Most states also permit “single-member” LLCs, or those with one owner. The IRS explains that an LLC is a business structure allowed by state statute. Regulations may vary by state, so you must check with your state before starting an LLC.
LLCs protect you from personal liability in most cases. Your personal assets — your vehicle, house, and savings accounts — won’t be at risk of seizure if your LLC declares bankruptcy or is sued.
Profits and losses can be distributed through to a member’s personal income without facing corporate taxes. However, an LLC member is deemed to be self-employed and must pay self-employment tax contributions towards Medicare and Social Security.
LLCs can have a limited life in many states. When a member joins or leaves an LLC, some states stipulate that the LLC must be dissolved and re-formed with new membership. This can be prevented if there is an agreement in the LLC’s documents for buying, selling, and transferring ownership.
LLCs can be a good choice for medium- or higher-risk businesses, owners who want to protect significant assets, and businesspeople who want to pay a lower tax rate than they would with a corporation.
Corporation (C Corp)
A corporation, sometimes called a C corp, is a legal entity that is separate from its owners. Shareholders (the owners), a board of directors, and officers have control over the corporation. However, one person in a C corp can have all these roles, so it is possible to create a corporation and place yourself in charge of the whole company. Corporations can make a profit, be taxed, and can be held legally liable.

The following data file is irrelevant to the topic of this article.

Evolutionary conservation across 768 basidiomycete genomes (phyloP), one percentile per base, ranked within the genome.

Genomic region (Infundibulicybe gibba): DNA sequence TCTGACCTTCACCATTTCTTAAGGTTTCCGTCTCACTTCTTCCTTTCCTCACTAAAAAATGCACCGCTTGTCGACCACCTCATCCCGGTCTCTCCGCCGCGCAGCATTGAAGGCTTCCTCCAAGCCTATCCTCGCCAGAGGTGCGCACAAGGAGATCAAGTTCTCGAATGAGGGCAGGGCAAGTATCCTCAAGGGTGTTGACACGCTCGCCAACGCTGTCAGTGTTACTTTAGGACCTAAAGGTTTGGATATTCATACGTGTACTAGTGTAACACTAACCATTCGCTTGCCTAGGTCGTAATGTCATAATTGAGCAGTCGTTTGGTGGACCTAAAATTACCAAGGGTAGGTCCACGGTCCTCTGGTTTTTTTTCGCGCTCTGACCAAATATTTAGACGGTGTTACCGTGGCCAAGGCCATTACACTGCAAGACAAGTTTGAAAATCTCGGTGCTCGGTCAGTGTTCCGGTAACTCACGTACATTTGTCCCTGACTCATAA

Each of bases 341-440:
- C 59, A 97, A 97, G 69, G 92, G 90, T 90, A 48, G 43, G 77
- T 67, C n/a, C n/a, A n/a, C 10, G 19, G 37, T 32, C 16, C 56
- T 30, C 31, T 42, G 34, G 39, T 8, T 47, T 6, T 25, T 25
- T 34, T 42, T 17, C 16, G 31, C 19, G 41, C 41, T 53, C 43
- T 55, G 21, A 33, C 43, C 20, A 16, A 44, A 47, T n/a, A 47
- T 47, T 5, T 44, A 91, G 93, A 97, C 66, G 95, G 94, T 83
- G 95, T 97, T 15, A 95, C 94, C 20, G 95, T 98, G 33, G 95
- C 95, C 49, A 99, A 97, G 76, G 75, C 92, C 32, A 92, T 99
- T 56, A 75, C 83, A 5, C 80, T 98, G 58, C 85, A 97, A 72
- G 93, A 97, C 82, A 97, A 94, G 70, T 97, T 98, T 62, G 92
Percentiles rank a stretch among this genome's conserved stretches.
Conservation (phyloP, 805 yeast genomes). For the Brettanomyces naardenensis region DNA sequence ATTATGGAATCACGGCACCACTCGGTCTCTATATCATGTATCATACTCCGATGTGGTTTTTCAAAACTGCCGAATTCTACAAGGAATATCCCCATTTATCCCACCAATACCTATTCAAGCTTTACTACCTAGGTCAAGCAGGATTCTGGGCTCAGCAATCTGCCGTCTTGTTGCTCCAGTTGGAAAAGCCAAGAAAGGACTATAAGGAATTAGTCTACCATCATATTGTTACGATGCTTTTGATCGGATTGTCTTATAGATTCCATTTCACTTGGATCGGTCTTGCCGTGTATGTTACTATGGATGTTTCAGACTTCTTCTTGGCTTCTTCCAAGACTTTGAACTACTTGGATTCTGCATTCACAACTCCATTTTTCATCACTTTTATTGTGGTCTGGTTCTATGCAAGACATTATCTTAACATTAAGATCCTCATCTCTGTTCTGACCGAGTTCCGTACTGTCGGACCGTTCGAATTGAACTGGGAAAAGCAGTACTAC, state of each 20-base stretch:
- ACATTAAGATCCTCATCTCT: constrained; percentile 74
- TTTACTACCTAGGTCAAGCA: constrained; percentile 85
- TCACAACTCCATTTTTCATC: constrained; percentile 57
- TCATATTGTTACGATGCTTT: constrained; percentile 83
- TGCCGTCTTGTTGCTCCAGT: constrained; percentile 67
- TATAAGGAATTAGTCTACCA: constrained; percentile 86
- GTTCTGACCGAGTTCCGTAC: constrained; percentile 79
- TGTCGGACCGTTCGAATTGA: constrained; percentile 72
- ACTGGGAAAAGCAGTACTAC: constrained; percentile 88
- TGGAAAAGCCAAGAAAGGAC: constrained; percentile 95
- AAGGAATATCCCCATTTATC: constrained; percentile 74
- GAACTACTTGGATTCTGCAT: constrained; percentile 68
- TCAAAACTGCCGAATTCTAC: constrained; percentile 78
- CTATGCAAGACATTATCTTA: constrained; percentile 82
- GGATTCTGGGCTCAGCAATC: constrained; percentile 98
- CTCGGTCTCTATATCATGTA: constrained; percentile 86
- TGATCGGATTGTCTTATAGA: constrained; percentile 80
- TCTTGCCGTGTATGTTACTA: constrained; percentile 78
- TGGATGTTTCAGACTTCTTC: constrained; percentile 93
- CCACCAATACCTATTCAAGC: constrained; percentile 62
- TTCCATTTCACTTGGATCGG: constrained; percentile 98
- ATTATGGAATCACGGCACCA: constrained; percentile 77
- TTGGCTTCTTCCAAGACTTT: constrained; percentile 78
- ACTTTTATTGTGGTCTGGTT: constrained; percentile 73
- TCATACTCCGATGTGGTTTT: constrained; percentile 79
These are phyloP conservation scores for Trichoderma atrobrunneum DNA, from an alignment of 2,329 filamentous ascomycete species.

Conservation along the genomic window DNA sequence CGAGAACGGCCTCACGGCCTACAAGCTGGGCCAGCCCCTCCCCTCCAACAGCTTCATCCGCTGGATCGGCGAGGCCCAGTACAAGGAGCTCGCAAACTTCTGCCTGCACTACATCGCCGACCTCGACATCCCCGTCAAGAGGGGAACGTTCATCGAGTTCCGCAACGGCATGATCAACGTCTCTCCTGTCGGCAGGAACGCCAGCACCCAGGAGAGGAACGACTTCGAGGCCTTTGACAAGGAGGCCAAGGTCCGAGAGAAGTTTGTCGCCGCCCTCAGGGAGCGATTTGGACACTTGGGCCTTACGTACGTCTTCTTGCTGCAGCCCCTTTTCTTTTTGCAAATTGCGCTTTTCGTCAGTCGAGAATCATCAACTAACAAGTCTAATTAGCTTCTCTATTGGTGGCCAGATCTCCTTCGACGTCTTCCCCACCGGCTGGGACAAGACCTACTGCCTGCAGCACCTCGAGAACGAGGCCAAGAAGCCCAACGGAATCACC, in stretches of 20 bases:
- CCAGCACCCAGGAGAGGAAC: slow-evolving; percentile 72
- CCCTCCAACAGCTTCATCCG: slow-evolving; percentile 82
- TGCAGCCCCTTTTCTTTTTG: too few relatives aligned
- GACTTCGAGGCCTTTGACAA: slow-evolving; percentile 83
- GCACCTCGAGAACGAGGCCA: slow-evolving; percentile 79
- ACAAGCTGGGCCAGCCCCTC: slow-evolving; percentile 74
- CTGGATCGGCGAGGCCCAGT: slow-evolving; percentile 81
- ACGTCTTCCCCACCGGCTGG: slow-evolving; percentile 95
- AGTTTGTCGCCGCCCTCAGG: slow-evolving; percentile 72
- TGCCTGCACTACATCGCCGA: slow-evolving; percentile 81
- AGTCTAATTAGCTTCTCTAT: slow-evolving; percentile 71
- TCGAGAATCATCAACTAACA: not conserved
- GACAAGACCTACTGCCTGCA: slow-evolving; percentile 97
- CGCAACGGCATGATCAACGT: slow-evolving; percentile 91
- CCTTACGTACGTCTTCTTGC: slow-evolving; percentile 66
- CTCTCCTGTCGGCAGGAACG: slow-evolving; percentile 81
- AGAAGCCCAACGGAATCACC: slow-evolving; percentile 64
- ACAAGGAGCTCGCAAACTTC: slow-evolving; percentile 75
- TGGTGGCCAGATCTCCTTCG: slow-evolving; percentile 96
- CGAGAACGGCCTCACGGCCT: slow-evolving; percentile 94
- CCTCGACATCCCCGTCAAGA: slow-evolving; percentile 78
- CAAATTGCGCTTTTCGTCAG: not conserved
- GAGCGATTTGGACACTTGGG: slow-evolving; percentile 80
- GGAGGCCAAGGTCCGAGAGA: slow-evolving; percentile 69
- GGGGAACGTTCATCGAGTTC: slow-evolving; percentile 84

Corporations offer the most robust protection to their owners from personal liability, but it’s much more expensive to form a corporation than other structures. As with other entities, methods for incorporating, fees, and required forms vary by state.
Corporations also require more extensive record-keeping, operational processes, and reporting.
Unlike sole proprietors, partnerships, and LLCs, corporations are taxed on their profits. In some cases, corporate profits are taxed twice — first, when the company makes a profit, and then shareholders owe taxes when they receive dividends. Corporations have a completely independent life separate from their shareholders. If a shareholder leaves the company or sells his or her shares, the C corp can continue business operations relatively undisturbed.
Another advantage is that corporations can raise capital by selling stock, which can also help to attract top talent.
Corporations can be a good choice for medium- or higher-risk businesses, those that need to solicit funds from venture capital funds or through an IPO, and companies that plan to become public or be sold eventually.
As defined by the IRS, an S corp is a corporation that elects to pass corporate income, losses, deductions, and credits through to their shareholders for federal tax purposes. Shareholders of an S corp report the flow-through of income and losses on their personal tax returns and are taxed at their individual income tax rates. This allows S corporations to avoid double taxation on the corporate income in contrast to the C corp. S corporations are responsible for tax on certain built-in gains and passive income at the entity level. Shareholders have limited liability.
These companies must adhere to many regulations as well, per IRS requirements. There are particular limits and strict eligibility requirements to form an S corp, and obtaining S corp status requires filing with the IRS, a different procedure than registering with the state.